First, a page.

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The Jewish Messiah

by Arnon Grunberg

The new novel by the internationally acclaimed author- "a farce of nuclear proportions"(Vanity Fair) Arnon Grunberg is one of the most subtly outrageous provocateurs in world literature. The Jewish Messiah, which chronicles the evolution of one Xavier Radek from malcontent grandson of a former SS officer, to Jewish convert, to co- translator of Hitler's Mein Kampf into Yiddish, to Israeli politician and Israel's most unlikely prime minister, is his most outrageous work yet. Taking on the most well-guarded pieties and taboos of our age, The Jewish Messiah is both a great love story and a grotesque farce that forces a profound reckoning with the limits of human guilt, cruelty, and suffering. It is without question Arnon Grunberg's masterpiece. .

The How of Happiness

by Sonja Lyubomirsky

Learn how to achieve the happiness you deserve "A guide to sustaining your newfound contentment. " --Psychology Today You see here a different kind of happiness book. The How of Happiness is a comprehensive guide to understanding the elemetns of happiness based on years of groundbreaking scientific research. It is also a practical, empowering, and easy-to-follow workbook, incorporating happiness strategies, excercises in new ways of thinking, and quizzes for understanding our individuality, all in an effort to help us realize our innate potential for joy and ways to sustain it in our lives. Drawing upon years of pioneering research with thousands of men and women, The How of Happiness is both a powerful contribution to the field of positive psychology and a gift to people who have sought to take their happiness into their own hands. www. TheHowOfHappiness. com .

The Fighting 69th

by Sean Michael Flynn

One of the most celebrated units in the military for more than a century, by 1990, New York City's Fighting 69th Infantry Regiment of the Army National Guard was scarcely fit for duty. Its equipment was derelict, its discipline nonexistent, many of its leaders inept, and its ranks filled with kids barely out of high school who had little intention of serving their country for any longer than it took to get their paycheck, college credit, or job training. Then came the attacks of September 11 and the invasion of Iraq. In The Fighting 69th, Sean Michael Flynn, himself a member of the unit, chronicles the extraordinary transformation of this band of amateur soldiers into a battle-hardened troop at one of the most lethal sites of war.

Fall of Frost

by Brian Hall

A fascinating and exquisitely written novel about the art and life of Robert Frost In his most recent novel, I Should Be Extremely Happy in Your Company, Brian Hall won acclaim for the way he used the intimate, revelatory voice of fiction to capture the half- hidden personal stories of the Lewis and Clark expedition. In his new novel Hall turns to the life of Robert Frost, arguably America's most well-known poet. Frost, as both man and artist, was toughened by a hard life. His own father died when Frost was eleven; his only sibling, a sister, had to be institutionalized; of his five children, one died before the age of four, one committed suicide, one went insane, and one died in childbirth. Told in short chapters, each of which presents an emblematic incident with intensity and immediacy, Hall's novel deftly weaves together the earlier parts of Frost's life with his final year, 1962, when, at age eighty- eight, and under the looming threat of the Cuban Missile Crisis, he made a visit to Russia and met with Khrushchev. As Hall shows, Frost determined early on that he would not succumb to the tragedies life threw at him. The deaths of his children were forms of his own death from which he resurrected himself through poetry--for him, the preeminent symbol of man's form-giving power. A searing, exquisitely constructed portrait of one man's rages, guilt, paranoia, and sheer, defiant persistence, as well as an exploration of why good people suffer unjustly and how art is born from that unanswerable question, Fall of Frostis a magnificent work that further confirms Hall's status as one of the most talented novelists at work today.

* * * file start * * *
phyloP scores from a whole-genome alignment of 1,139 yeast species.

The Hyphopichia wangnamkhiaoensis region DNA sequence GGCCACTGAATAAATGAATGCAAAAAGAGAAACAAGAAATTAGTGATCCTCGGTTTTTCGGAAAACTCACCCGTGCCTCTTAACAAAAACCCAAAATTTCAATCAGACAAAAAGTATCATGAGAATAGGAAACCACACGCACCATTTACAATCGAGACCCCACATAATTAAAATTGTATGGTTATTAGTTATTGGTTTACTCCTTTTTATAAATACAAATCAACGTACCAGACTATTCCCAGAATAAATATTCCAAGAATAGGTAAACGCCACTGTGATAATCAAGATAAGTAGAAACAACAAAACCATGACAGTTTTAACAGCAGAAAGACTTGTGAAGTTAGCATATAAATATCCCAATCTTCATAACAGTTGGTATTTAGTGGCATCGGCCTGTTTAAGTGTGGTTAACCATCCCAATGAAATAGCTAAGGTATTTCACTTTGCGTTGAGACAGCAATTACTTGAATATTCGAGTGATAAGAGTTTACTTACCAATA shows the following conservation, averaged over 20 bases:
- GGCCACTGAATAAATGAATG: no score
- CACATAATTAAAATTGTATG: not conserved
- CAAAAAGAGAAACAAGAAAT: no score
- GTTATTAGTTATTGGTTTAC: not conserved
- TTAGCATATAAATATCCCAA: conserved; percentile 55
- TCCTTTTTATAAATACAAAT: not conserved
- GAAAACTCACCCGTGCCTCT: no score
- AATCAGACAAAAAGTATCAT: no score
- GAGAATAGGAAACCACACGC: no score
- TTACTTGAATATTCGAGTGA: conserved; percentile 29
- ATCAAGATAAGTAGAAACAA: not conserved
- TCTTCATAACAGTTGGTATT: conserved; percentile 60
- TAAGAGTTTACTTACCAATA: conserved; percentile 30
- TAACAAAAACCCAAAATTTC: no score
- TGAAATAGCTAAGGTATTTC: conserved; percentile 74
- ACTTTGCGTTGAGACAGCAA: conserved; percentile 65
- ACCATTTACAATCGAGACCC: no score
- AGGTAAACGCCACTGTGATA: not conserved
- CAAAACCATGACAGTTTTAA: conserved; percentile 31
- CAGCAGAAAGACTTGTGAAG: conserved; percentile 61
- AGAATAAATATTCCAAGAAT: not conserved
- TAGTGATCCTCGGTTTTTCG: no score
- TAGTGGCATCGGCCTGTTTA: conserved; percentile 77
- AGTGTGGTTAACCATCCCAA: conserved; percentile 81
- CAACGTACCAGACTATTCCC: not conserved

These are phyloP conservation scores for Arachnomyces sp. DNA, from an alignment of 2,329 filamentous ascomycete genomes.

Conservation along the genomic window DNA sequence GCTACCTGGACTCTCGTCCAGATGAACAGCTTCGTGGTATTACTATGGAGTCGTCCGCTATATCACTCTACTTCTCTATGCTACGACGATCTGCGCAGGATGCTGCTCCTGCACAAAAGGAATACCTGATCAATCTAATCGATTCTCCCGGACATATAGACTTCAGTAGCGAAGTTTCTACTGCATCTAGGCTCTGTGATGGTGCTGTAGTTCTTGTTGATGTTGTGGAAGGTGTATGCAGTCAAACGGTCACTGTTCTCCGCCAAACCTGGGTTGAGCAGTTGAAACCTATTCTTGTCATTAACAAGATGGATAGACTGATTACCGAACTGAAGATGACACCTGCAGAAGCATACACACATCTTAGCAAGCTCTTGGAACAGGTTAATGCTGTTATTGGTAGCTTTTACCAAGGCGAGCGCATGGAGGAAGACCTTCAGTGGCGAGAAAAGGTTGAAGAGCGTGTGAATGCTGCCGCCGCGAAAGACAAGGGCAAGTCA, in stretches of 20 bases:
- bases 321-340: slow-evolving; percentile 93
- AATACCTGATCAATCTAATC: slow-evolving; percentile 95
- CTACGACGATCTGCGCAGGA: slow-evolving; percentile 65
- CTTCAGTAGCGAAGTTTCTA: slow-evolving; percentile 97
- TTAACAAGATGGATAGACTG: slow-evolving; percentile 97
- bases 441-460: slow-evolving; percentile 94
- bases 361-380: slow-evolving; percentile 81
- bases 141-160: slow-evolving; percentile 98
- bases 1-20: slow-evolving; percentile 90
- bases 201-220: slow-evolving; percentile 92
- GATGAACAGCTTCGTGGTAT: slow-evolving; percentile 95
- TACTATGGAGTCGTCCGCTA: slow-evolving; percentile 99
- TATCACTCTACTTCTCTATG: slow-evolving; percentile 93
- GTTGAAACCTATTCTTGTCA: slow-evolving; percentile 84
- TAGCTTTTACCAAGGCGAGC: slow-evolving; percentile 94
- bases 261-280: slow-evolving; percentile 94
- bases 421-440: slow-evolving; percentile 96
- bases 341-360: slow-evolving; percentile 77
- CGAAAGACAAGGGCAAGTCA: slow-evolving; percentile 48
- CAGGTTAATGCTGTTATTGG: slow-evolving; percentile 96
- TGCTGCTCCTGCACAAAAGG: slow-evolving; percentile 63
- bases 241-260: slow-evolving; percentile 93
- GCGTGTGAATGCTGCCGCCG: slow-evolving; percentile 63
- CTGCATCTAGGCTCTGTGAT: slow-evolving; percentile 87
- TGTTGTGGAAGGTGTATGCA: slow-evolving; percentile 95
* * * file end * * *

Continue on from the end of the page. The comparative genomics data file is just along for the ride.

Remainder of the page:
The Exchange Artist

by Jane Kamensky

The riveting story of the country's first banking scandal in the first decades of the American republic This enthralling historical narrative of the birth of speculative capitalism in America opens in the 1790s when financial pioneer-turned-confidence-man Andrew Dexter, Jr. created a pyramid scheme founded on real estate speculation and the greed of banks, who freely printed the paper money he needed to finance the then tallest building in the United States-the Exchange Coffee House, a 153-room, seven-story colossus in downtown Boston. The story of Dexter's rise and eventual collapse offered an object lesson to the rising young nation, and presents striking parallels to the subprime mortgage meltdown and looming economic collapse of today. .

Common Wealth: Economics for a Crowded Planet

by Jeffrey D. Sachs

This is a book about how we should address the great, and interconnected, global challenges of the twenty-first century. Our task, Sachs argues, is to achieve truly sustainable development, by which he means finding a global course which enables the world to benefit from the spread of prosperity while ensuring that we don't destroy the eco-systems which keep us alive and our place in nature which helps sustain our values. How do we move forward together, benefitting from our increasing technological mastery, avoiding the terrible dangers of climate change, mass famines, violent conflicts, population explosions in some parts of the world and collapses in others, and world-wide pandemic diseases? In answering these questions, Sachs shows that there are different ways of managing the world's technology, resources and politics from those currently being followed, and that it should be possible to adopt policies which reflect long-term and co-operative thinking instead of, as currently, disregard for others and ever-increasing barriers to solving the problems which we collectively face. It is a book which appeals equally to both head and heart, and one which no globally thinking person can ignore.